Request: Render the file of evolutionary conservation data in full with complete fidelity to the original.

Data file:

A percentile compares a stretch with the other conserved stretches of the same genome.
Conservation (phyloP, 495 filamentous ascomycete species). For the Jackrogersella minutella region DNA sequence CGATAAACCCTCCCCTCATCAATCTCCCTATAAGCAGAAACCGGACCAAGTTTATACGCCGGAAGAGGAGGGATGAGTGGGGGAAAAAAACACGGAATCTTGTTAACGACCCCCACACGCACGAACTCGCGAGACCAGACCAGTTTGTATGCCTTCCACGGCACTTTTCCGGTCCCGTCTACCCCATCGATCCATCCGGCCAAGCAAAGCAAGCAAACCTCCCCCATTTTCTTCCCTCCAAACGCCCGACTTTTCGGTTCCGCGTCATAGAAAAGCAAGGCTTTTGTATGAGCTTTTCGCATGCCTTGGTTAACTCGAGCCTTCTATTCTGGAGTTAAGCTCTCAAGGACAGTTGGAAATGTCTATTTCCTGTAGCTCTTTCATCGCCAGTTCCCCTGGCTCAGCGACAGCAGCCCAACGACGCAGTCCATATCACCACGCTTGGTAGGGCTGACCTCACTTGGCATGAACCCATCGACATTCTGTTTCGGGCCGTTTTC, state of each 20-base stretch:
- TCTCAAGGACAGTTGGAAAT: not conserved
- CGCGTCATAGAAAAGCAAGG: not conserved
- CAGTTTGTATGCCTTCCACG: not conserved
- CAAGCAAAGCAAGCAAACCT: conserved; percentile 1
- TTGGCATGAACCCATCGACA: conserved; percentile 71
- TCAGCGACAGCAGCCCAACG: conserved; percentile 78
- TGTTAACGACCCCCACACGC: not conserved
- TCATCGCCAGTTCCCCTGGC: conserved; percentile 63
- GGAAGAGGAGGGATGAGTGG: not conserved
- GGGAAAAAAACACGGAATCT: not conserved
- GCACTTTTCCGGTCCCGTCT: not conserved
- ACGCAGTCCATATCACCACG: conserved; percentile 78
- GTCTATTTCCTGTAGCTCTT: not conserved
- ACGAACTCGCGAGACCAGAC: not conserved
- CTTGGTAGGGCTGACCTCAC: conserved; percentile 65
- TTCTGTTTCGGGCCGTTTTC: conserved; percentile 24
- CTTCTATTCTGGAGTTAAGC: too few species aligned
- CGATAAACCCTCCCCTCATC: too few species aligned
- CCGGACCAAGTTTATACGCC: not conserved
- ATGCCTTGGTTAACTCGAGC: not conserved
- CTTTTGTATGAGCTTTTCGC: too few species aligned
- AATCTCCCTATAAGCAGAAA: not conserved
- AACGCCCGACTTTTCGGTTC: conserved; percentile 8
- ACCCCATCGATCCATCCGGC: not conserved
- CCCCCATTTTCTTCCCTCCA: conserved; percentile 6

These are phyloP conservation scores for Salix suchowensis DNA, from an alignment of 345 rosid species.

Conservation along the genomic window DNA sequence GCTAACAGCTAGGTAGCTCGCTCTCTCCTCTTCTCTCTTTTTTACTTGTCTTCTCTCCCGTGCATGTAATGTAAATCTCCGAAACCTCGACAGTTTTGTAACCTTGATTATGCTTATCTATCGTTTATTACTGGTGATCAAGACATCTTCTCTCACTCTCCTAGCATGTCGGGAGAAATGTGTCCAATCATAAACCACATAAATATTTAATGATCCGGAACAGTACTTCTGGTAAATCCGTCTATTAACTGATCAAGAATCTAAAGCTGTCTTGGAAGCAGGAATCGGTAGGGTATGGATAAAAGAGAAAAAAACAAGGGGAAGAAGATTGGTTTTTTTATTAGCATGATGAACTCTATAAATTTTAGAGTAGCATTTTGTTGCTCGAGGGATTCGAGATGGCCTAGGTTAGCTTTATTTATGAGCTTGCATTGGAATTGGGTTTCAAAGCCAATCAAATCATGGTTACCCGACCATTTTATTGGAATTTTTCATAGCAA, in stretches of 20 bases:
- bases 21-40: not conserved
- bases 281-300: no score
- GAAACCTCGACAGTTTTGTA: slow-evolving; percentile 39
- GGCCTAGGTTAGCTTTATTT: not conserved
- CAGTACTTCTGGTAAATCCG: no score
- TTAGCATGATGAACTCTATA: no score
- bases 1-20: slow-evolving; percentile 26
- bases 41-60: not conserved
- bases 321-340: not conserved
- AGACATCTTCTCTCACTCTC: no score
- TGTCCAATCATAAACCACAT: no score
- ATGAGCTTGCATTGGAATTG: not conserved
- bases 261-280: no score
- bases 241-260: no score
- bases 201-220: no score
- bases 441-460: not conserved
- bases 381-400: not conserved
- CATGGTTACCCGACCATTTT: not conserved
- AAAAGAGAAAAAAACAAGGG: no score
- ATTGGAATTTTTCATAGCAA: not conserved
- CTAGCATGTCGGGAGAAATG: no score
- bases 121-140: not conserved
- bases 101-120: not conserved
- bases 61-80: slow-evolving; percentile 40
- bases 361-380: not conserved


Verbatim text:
A percentile compares a stretch with the other conserved stretches of the same genome.
Conservation (phyloP, 495 filamentous ascomycete species). For the Jackrogersella minutella region DNA sequence CGATAAACCCTCCCCTCATCAATCTCCCTATAAGCAGAAACCGGACCAAGTTTATACGCCGGAAGAGGAGGGATGAGTGGGGGAAAAAAACACGGAATCTTGTTAACGACCCCCACACGCACGAACTCGCGAGACCAGACCAGTTTGTATGCCTTCCACGGCACTTTTCCGGTCCCGTCTACCCCATCGATCCATCCGGCCAAGCAAAGCAAGCAAACCTCCCCCATTTTCTTCCCTCCAAACGCCCGACTTTTCGGTTCCGCGTCATAGAAAAGCAAGGCTTTTGTATGAGCTTTTCGCATGCCTTGGTTAACTCGAGCCTTCTATTCTGGAGTTAAGCTCTCAAGGACAGTTGGAAATGTCTATTTCCTGTAGCTCTTTCATCGCCAGTTCCCCTGGCTCAGCGACAGCAGCCCAACGACGCAGTCCATATCACCACGCTTGGTAGGGCTGACCTCACTTGGCATGAACCCATCGACATTCTGTTTCGGGCCGTTTTC, state of each 20-base stretch:
- TCTCAAGGACAGTTGGAAAT: not conserved
- CGCGTCATAGAAAAGCAAGG: not conserved
- CAGTTTGTATGCCTTCCACG: not conserved
- CAAGCAAAGCAAGCAAACCT: conserved; percentile 1
- TTGGCATGAACCCATCGACA: conserved; percentile 71
- TCAGCGACAGCAGCCCAACG: conserved; percentile 78
- TGTTAACGACCCCCACACGC: not conserved
- TCATCGCCAGTTCCCCTGGC: conserved; percentile 63
- GGAAGAGGAGGGATGAGTGG: not conserved
- GGGAAAAAAACACGGAATCT: not conserved
- GCACTTTTCCGGTCCCGTCT: not conserved
- ACGCAGTCCATATCACCACG: conserved; percentile 78
- GTCTATTTCCTGTAGCTCTT: not conserved
- ACGAACTCGCGAGACCAGAC: not conserved
- CTTGGTAGGGCTGACCTCAC: conserved; percentile 65
- TTCTGTTTCGGGCCGTTTTC: conserved; percentile 24
- CTTCTATTCTGGAGTTAAGC: too few species aligned
- CGATAAACCCTCCCCTCATC: too few species aligned
- CCGGACCAAGTTTATACGCC: not conserved
- ATGCCTTGGTTAACTCGAGC: not conserved
- CTTTTGTATGAGCTTTTCGC: too few species aligned
- AATCTCCCTATAAGCAGAAA: not conserved
- AACGCCCGACTTTTCGGTTC: conserved; percentile 8
- ACCCCATCGATCCATCCGGC: not conserved
- CCCCCATTTTCTTCCCTCCA: conserved; percentile 6

These are phyloP conservation scores for Salix suchowensis DNA, from an alignment of 345 rosid species.

Conservation along the genomic window DNA sequence GCTAACAGCTAGGTAGCTCGCTCTCTCCTCTTCTCTCTTTTTTACTTGTCTTCTCTCCCGTGCATGTAATGTAAATCTCCGAAACCTCGACAGTTTTGTAACCTTGATTATGCTTATCTATCGTTTATTACTGGTGATCAAGACATCTTCTCTCACTCTCCTAGCATGTCGGGAGAAATGTGTCCAATCATAAACCACATAAATATTTAATGATCCGGAACAGTACTTCTGGTAAATCCGTCTATTAACTGATCAAGAATCTAAAGCTGTCTTGGAAGCAGGAATCGGTAGGGTATGGATAAAAGAGAAAAAAACAAGGGGAAGAAGATTGGTTTTTTTATTAGCATGATGAACTCTATAAATTTTAGAGTAGCATTTTGTTGCTCGAGGGATTCGAGATGGCCTAGGTTAGCTTTATTTATGAGCTTGCATTGGAATTGGGTTTCAAAGCCAATCAAATCATGGTTACCCGACCATTTTATTGGAATTTTTCATAGCAA, in stretches of 20 bases:
- bases 21-40: not conserved
- bases 281-300: no score
- GAAACCTCGACAGTTTTGTA: slow-evolving; percentile 39
- GGCCTAGGTTAGCTTTATTT: not conserved
- CAGTACTTCTGGTAAATCCG: no score
- TTAGCATGATGAACTCTATA: no score
- bases 1-20: slow-evolving; percentile 26
- bases 41-60: not conserved
- bases 321-340: not conserved
- AGACATCTTCTCTCACTCTC: no score
- TGTCCAATCATAAACCACAT: no score
- ATGAGCTTGCATTGGAATTG: not conserved
- bases 261-280: no score
- bases 241-260: no score
- bases 201-220: no score
- bases 441-460: not conserved
- bases 381-400: not conserved
- CATGGTTACCCGACCATTTT: not conserved
- AAAAGAGAAAAAAACAAGGG: no score
- ATTGGAATTTTTCATAGCAA: not conserved
- CTAGCATGTCGGGAGAAATG: no score
- bases 121-140: not conserved
- bases 101-120: not conserved
- bases 61-80: slow-evolving; percentile 40
- bases 361-380: not conserved